Synopses & Reviews
On Wall Street, reflects Cath, women are about as welcome as fleas in a sleeping bag. Funny, liberal and left-leaning, she is an unlikely candidate to be writing speeches on derivatives in a Manhattan tower, 'putting words in the mouths of plutocrats deeply suspicious of metaphors and words of more than two syllables'. She finds herself on Wall Street because she needs serious money. After ten good years, her beloved older husband Bailey is suffering from Alzheimer's.So begins Cath's journey into two nightmare worlds. By day she deals with the topsy-turvy logic and ingrown personalities at work in high finance; by night she has to watch the slow disintegration of the man she loves. In between, she must stop herself from falling apart. As the money markets hurtle towards financial meltdown, Cath faces personal disaster and a moral hazard that she cannot ignore.Kate Jennings' prose is lean yet rich in unexpected, telling detail. Tense, taut and compulsively readable, Moral Hazard is peopled by extraordinary characters and informed by a mordant, witty intelligence.
"This short, self-assured novel...brilliantly depicts the complicated life of a working woman on Wall Street during the dot-com boom....An ideal subway read for smart working men and women, it masterfully documents the culture of economic and corporate arrogance, while never losing sight of the human cost of such hubris." Publishers Weekly (Starred Review)
"Sharp, spare, and utterly unsentimental, Kate Jennings' Moral Hazard lays out, in its meticulously composed 175 pages, the definitive treatment of contemporary workplace alienation....Jennings strikes exactly the right balance between satire and compassion, seeing her characters as flawed human beings and yet rendering them with scalpel-like precision....The wittiest stroke of Moral Hazard is that Jennings understands the insularity of an industry that commands so much money, power and influence....The sections on Cath's dealing with her husband's disease...imprint themselves on your mind with the clarity and depth of an indelible hurt. Along with Doris Lessing's The Sweetest Dream, this is the finest novel I've read this year. The gift of both books is that they are deeply personal and yet transcend the personal, elucidating a moral vision of the world. Don't let its brevity fool you. Moral Hazard is a big book in the truest sense of the word." Charles Taylor, Salon.com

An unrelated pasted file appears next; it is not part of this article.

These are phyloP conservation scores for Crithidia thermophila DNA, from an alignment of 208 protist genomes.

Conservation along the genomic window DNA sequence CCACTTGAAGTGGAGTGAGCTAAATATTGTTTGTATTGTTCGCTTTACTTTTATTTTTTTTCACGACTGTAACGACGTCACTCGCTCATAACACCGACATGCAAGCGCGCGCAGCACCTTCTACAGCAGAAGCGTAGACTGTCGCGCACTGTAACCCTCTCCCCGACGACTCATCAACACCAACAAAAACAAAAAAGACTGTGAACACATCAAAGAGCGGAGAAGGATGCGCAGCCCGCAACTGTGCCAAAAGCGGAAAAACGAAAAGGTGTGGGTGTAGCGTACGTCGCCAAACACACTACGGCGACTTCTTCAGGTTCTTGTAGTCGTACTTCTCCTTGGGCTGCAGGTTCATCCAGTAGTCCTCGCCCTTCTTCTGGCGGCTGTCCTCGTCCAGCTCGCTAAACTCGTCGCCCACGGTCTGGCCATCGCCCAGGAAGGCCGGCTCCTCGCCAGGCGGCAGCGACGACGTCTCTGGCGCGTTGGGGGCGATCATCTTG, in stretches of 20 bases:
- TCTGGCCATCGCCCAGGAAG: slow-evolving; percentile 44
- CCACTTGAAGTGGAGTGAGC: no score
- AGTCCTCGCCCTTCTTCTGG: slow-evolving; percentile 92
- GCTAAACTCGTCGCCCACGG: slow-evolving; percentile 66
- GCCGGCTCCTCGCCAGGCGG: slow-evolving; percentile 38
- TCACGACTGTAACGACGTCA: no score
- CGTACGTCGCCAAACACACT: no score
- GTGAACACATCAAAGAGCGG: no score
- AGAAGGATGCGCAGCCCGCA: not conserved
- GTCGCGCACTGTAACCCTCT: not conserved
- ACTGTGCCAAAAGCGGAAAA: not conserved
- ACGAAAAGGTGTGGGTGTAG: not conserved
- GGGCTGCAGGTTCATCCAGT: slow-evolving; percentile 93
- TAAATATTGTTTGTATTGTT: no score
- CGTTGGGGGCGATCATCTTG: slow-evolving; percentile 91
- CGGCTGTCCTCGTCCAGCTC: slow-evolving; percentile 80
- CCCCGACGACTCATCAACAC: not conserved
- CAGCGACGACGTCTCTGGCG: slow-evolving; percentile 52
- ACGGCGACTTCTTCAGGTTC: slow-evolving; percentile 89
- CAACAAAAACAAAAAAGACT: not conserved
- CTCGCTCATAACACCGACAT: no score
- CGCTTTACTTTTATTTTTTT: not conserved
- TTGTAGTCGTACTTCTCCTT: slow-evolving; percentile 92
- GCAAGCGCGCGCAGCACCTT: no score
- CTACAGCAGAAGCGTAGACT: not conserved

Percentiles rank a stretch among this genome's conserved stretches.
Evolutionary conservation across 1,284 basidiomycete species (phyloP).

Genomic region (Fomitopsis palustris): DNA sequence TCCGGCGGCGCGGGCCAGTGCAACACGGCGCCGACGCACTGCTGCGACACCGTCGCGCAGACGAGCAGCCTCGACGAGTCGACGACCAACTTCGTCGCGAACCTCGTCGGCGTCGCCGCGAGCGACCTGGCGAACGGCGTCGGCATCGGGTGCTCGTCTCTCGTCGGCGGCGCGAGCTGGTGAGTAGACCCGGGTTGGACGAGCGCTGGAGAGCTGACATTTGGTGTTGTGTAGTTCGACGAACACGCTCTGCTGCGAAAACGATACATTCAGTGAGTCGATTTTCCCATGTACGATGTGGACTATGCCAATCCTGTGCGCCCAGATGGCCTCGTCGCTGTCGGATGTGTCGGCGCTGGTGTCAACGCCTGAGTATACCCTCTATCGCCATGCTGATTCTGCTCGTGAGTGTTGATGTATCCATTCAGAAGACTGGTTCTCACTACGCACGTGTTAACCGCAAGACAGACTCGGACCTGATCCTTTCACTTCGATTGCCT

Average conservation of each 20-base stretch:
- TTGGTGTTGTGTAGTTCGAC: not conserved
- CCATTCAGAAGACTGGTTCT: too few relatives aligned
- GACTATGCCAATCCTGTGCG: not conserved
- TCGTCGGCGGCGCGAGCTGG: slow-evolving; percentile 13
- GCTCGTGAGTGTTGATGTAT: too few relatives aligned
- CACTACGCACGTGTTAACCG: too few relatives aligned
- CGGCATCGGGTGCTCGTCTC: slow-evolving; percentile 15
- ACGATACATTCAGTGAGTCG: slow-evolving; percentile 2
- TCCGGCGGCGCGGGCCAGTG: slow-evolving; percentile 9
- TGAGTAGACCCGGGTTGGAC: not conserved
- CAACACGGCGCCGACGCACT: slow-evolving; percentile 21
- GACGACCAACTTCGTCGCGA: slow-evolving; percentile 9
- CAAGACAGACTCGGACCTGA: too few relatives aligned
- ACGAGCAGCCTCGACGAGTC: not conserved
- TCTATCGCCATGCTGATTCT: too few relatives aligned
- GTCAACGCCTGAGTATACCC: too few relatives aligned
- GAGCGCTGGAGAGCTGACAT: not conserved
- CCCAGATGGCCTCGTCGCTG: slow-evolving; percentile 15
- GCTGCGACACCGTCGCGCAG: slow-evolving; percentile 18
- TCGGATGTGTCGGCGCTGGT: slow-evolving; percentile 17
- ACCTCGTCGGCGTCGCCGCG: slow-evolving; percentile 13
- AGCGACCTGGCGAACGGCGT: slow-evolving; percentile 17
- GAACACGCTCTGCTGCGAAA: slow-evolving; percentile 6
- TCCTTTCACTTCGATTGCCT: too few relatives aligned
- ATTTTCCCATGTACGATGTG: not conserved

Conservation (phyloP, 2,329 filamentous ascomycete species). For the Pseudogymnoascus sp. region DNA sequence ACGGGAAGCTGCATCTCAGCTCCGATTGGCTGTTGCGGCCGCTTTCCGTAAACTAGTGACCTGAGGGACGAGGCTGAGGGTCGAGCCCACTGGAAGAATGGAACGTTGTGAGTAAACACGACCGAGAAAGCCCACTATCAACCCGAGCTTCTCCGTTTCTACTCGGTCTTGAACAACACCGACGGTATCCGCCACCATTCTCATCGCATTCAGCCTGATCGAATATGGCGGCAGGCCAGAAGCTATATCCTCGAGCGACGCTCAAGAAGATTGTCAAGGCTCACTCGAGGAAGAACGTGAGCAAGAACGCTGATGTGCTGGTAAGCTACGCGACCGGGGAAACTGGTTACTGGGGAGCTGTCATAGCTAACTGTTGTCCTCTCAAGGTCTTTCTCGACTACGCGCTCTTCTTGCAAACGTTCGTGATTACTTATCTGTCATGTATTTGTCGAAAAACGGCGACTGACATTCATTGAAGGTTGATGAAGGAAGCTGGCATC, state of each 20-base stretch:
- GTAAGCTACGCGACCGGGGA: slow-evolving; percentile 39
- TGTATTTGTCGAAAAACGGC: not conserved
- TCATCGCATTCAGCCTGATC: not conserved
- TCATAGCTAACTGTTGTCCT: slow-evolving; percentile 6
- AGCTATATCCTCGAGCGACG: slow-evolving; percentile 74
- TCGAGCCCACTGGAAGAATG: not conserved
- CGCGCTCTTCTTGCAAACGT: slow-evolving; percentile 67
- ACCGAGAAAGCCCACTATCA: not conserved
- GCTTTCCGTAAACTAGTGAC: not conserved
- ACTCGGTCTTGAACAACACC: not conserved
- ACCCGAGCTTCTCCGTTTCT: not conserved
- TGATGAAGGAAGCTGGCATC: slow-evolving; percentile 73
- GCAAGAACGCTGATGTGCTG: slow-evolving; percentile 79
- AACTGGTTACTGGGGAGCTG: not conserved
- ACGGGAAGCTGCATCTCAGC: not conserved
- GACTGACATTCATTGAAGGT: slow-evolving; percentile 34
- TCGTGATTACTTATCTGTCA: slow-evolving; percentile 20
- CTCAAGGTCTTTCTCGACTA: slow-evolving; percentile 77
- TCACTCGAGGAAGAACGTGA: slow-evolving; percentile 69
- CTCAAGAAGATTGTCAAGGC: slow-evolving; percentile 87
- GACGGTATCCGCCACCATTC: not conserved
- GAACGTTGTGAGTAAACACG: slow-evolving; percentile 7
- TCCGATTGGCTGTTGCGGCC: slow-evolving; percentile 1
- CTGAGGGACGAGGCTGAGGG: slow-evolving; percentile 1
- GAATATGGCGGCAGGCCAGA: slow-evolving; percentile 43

"Powerful...darkly, disconcertingly comic....Jennings' disturbing and memorable novel builds quietly to its thought-provoking climax." London Sunday Times
"[S]pare, unsettling....[Cath's] loathing of the corporate world is accompanied by her increasing horror at the mental disintegration of her husband; she is disgusted by the greed that surrounds her, but her unsentimental chronicle of the progress of a disease is what makes this fine, short novel almost unbearably sad." The New Yorker
"[S]harp if somewhat aimless....[M]ost of the office scenes are quickly upstaged by the drama of Bailey's decline and fall an account of real pathos that sits ill-at-ease with the sarcastic portrait of corporate venality. Odd pastiche of elegy and parody: an intelligent and at times genuinely moving story that seems afraid to take itself seriously." Kirkus Reviews
"Jennings' best work yet....By turns savage and heartbreaking....Jennings has a strong feminist voice, and her book is a testament to human resilience." Paul Evans, Book Magazine
"[A] timely, exquisitely written novel....Jennings manages to intertwine the fates of both Bailey and the investment bank in a contemporary morality tale told with caustic wit." Joanne Wilkinson, Booklist
"Whip-smart, knowing and wry." People
"Compelling reading: Cath's thorny humor adapts itself well to both terminal illness and terminal greed." Jennifer Egan, The New York Observer
"Intelligent, quietly passionate...true to life, and Kate Jennings tells it unflinchingly." Washington Post Book World
Welcome to the jungle of lower Manhattan: it's the mid-1990s on Wall Street and 40-something freelance writer Cath has just taken a job as a corporate speech-writer in order to support an older husband suffering from Alzheimer's.